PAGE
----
It’s been 20 years since Dave Grohl and Krist Novoselic released Nevermind with their friend, Kurt Cobain. Now, the remaining two are remembering both the happy times — and bitter memories — that make up the album.
Former Nirvana bandmates Dave Grohl and Krist Novoselic want to make one thing clear on the twentieth anniversary of their iconic album Nevermind: they weren’t miserable.
“I think there’s a popular misconception that the band traveled with this black cloud over our head all the time,” Grohl said during a recent interview hosted by Jon Stewart on SiriusXM.
Grohl and Novoselic shared anecdotes about the 16-day recording of the album, including that Grohl and late lead singer Kurt Cobain tried to drink protein shakes to gain weight and that they stayed in the same hotel as Europe and Kid ‘N Play.
For all the fun, the pioneers of the slacker generation don’t think the label describes them. “The whole slacker generation totally didn’t apply to us musically,” Grohl said.
“We’d practice five or six nights a week, playing the songs [from the album] over and over. We were determined to make a good album,” he continued.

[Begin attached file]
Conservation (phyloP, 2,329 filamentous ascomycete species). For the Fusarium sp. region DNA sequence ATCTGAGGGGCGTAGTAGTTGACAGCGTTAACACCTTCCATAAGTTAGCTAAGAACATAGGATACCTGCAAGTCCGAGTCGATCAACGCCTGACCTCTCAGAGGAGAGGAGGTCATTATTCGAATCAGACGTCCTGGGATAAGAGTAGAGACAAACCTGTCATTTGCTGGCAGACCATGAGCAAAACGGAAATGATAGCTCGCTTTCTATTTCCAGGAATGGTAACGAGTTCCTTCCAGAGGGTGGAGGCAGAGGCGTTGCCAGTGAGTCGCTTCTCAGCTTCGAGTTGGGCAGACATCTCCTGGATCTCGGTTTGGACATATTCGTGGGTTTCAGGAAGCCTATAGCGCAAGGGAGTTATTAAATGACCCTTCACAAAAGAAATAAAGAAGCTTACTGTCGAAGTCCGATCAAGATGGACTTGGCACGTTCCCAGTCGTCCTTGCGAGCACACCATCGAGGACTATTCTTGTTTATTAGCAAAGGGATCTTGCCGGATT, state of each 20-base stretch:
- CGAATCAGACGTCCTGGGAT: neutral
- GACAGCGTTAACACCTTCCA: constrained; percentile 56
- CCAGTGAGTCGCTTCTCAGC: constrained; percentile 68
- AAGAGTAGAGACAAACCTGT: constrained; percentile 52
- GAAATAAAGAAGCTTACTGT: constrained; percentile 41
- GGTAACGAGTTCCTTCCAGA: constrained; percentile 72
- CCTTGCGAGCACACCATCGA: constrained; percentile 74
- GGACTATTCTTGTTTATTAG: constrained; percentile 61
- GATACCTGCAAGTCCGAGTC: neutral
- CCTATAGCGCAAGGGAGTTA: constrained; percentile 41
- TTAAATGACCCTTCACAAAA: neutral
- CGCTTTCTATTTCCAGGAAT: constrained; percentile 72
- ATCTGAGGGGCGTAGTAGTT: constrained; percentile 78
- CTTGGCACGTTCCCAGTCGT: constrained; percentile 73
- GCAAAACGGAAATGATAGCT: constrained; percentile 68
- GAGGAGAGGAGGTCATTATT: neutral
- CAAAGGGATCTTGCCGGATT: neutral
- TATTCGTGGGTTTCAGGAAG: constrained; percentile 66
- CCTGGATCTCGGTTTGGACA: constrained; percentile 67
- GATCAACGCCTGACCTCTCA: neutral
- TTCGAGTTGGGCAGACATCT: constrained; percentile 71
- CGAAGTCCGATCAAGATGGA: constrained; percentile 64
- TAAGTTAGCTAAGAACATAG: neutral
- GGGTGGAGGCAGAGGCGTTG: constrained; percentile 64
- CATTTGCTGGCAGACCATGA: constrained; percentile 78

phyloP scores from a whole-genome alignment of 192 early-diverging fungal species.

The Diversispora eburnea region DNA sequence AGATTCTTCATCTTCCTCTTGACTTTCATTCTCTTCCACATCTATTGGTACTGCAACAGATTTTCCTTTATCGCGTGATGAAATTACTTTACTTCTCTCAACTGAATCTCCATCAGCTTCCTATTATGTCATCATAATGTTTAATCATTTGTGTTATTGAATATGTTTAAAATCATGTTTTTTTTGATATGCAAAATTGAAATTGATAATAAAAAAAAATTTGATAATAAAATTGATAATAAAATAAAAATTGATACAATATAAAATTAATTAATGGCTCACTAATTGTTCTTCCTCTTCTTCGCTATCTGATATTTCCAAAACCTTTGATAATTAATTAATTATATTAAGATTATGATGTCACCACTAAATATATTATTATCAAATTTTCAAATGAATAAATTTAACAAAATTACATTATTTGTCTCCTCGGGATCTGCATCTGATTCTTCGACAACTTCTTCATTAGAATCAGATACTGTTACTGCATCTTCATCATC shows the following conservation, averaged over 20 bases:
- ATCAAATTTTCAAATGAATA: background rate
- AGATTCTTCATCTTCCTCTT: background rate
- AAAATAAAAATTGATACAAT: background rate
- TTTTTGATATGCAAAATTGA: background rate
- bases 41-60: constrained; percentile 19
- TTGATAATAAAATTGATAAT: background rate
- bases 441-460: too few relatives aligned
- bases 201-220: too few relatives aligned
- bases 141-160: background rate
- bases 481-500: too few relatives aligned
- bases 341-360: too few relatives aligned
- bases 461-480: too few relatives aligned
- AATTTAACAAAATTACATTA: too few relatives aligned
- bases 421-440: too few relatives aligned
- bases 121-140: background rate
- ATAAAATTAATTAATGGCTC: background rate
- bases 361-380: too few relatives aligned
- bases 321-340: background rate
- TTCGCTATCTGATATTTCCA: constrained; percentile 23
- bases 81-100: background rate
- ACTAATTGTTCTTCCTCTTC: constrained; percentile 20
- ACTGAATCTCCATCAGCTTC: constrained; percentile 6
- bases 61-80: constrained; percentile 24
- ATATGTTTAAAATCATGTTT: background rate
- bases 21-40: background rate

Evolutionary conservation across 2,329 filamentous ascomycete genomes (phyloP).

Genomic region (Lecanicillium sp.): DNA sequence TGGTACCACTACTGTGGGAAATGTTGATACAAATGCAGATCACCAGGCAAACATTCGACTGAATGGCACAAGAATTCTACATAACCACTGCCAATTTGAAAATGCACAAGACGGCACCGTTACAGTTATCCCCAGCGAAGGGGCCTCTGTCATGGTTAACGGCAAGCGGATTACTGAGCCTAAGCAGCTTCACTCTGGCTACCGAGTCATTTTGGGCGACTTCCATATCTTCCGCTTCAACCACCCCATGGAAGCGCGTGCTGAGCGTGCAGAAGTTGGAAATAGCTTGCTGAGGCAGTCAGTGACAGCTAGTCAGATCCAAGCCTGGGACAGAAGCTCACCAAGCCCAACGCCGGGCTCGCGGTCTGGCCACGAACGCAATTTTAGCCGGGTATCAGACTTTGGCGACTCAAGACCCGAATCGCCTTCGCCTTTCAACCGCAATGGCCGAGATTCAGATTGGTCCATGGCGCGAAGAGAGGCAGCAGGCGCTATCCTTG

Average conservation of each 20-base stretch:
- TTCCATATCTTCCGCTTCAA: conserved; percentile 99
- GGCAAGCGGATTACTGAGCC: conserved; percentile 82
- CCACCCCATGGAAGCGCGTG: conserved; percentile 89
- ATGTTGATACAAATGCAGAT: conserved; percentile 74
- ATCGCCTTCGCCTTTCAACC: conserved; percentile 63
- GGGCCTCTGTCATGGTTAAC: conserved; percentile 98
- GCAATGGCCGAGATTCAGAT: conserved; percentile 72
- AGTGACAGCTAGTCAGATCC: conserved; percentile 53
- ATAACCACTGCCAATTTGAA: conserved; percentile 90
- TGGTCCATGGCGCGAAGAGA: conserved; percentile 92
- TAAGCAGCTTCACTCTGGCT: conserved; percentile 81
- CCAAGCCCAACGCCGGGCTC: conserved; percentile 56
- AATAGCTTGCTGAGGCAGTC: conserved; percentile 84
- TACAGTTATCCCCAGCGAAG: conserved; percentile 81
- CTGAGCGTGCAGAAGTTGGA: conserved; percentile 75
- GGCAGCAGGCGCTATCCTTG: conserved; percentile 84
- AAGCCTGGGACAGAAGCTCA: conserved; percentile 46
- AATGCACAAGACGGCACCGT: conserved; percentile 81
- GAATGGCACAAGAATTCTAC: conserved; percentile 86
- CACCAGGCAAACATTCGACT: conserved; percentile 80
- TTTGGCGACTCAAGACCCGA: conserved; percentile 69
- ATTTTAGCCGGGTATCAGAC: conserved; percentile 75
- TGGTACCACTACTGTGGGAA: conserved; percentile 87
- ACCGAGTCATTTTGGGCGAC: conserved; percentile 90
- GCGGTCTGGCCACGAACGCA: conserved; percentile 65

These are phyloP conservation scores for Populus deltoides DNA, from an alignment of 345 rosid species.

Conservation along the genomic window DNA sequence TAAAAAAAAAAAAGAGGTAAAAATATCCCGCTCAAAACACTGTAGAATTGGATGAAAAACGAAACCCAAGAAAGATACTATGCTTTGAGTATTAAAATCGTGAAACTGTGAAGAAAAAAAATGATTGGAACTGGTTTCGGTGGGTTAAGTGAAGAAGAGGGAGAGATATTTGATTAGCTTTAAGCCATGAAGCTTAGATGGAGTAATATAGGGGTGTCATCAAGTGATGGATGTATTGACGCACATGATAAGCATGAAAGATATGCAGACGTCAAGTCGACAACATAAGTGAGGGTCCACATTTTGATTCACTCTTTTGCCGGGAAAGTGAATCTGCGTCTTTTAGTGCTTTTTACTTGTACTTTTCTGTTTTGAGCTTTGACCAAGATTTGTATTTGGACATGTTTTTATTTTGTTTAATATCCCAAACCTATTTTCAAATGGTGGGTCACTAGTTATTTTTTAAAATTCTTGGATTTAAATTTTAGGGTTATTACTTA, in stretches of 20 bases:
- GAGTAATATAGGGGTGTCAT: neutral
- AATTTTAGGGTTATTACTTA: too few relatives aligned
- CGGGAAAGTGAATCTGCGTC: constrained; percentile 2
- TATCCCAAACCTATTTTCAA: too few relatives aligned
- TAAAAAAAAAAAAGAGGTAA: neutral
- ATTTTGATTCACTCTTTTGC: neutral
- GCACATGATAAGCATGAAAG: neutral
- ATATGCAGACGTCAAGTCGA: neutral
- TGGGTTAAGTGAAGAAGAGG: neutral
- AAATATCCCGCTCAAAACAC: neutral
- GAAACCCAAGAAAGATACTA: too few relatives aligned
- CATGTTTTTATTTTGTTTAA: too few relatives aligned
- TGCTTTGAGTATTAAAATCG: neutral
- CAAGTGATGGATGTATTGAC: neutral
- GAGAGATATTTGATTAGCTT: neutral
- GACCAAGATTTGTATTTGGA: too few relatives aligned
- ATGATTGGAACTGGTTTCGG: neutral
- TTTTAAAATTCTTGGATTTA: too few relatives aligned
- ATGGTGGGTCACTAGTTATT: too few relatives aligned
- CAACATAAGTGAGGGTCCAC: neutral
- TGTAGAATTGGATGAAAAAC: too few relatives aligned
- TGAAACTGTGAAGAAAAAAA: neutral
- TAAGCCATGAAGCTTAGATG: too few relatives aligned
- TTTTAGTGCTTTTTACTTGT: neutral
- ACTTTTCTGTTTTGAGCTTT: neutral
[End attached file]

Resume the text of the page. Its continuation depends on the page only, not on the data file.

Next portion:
Nevermind producer Butch Vig agreed. “On Nevermind, it’s really about the performances,” he said. “They were so focused when they came in.”
The troubled Cobain was the backbone of the album, Novoselic remembered. “Kurt’s intensity was captured through the music.”
“Kurt’s melodies were so brilliant, and his lyrics were so meaningful. His voice was beautiful,” Grohl told USA Today recently. “He’d come in almost every day with a new song. How did he do that? He was an endless stream of beautiful music. He made it look so easy.”
“It’s a real simple record. A drum set, a bass, a couple of guitar overdubs and a vocal that’s doubled. That’s it. By today’s standards, it might as well have been done at Sun Studio,” Grohl added.
Nostalgia aside, Grohl revealed that there still is a feeling of unfinished business when he listens to Nevermind.
“There’s a joy and a sadness for me, because of the way things ended. There’s some anger. There’s a whole lot of things,” he said. “But in the end, listening to this music reminds me that this is what it was all about. I have Nevermind on vinyl, and every now and then I’ll put it on and go, ‘Wow, this is a great record.'”
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